From our friends at the Iowa Hunger Coalition:

The Iowa Hunger Coalition (IHC) is launching an online petition to urge Gov. Kim Reynolds to take steps to ensure Iowa participates in Summer EBT in 2025. IHC has set a goal of gathering 2,500 signatures by Friday, August 2. Iowans can sign the petition by visiting

“It’s past time for Gov. Reynolds to put national partisan politics aside and do what’s right for Iowa,” said Luke Elzinga, IHC board chair and policy and advocacy manager at the DMARC Food Pantry Network. “We are calling on all Iowans to take action and hold our state government accountable. Nobody should be willing to accept another summer where hundreds of thousands of low-income kids in our state miss out on Summer EBT.”

Summer EBT, also known as SUN Bucks, is the first new federal childhood nutrition program in two decades, and was created by a bipartisan act of Congress in December 2022. Iowa notably

declined to participate in Summer EBT  in 2023, a decision strongly opposed by the Iowa Hunger Coalition. Iowa is one of 13 states that chose not to participate in Summer EBT in 2023. The program would provide $120 in nutrition benefits during the summer to 245,000 children in Iowa who qualify for free and reduced price school meals. Summer EBT is  evidence-based policy, and has been shown to reduce childhood food insecurity while increasing consumption of fruits, vegetables, whole grains, and dairy. 

“With household budgets stretched thin, families are facing incredibly difficult decisions to put food on the table this summer,” said Sheila Hansen, IHC board member and senior policy advocate and government relations manager at Common Good Iowa. “Meanwhile, the state of Iowa is sitting on a two-billion dollar surplus. Summer EBT is an incredibly effective use of state funds that would make a profound impact in the daily lives of hundreds of thousands of Iowans.”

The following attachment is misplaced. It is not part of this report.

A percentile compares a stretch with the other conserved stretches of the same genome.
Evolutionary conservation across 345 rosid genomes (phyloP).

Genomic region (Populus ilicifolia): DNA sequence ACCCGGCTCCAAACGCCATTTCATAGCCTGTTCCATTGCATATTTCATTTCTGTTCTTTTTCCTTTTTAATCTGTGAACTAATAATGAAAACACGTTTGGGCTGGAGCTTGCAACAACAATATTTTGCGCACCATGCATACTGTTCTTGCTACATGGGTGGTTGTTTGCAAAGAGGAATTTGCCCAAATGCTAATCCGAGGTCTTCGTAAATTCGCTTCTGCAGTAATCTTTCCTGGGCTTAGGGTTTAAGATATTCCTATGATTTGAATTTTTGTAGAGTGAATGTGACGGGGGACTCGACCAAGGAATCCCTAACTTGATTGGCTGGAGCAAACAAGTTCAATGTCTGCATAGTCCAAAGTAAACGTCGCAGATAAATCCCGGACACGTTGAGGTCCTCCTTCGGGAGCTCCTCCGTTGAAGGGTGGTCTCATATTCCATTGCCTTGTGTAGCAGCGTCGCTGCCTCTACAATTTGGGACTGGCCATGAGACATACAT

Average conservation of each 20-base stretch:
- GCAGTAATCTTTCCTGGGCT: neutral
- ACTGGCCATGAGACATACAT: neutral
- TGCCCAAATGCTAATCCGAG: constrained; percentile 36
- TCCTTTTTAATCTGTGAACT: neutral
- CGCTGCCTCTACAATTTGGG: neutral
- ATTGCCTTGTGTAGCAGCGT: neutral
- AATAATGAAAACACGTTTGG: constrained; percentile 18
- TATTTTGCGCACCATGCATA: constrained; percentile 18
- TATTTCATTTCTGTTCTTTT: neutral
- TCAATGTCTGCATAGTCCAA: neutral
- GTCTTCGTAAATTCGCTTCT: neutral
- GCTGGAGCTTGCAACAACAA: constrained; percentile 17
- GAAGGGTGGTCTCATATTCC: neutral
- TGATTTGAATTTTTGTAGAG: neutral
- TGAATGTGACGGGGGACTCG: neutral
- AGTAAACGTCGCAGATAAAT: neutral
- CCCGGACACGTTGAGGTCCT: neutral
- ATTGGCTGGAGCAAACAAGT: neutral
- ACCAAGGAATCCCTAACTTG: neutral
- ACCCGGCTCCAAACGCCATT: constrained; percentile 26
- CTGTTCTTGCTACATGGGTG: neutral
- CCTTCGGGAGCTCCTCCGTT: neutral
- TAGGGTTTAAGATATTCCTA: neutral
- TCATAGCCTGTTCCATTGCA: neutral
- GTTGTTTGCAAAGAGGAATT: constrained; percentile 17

Food banks, food pantries, and other anti-hunger organizations across the state of Iowa continue to face record-breaking numbers of people turning to them for assistance. Advocates trace the beginning of this trend back to April 2022, when Emergency Allotments for SNAP ended, drastically reducing benefit amounts for Iowans enrolled in the program.

“On top of the sustained increases we’d already been seeing at food banks and pantries over the past two years, this summer has been absolutely relentless, no matter where you are in the state,” said Nicole McAlexander, executive director of Southeast Linn Community Center and vice chair of IHC’s board. “Similar to individuals, organizations are facing difficult financial decisions, and staff and volunteers are being pushed to the limit to make sure the need is met.”

The Iowa Hunger Coalition is also coordinating an organizational sign-on letter, and is separately urging nonprofit organizations, faith communities, businesses, clubs, and other civic groups to contact the Governor’s office, Iowa Department of Health and Human Services, and Iowa Department of Education in support of Summer EBT.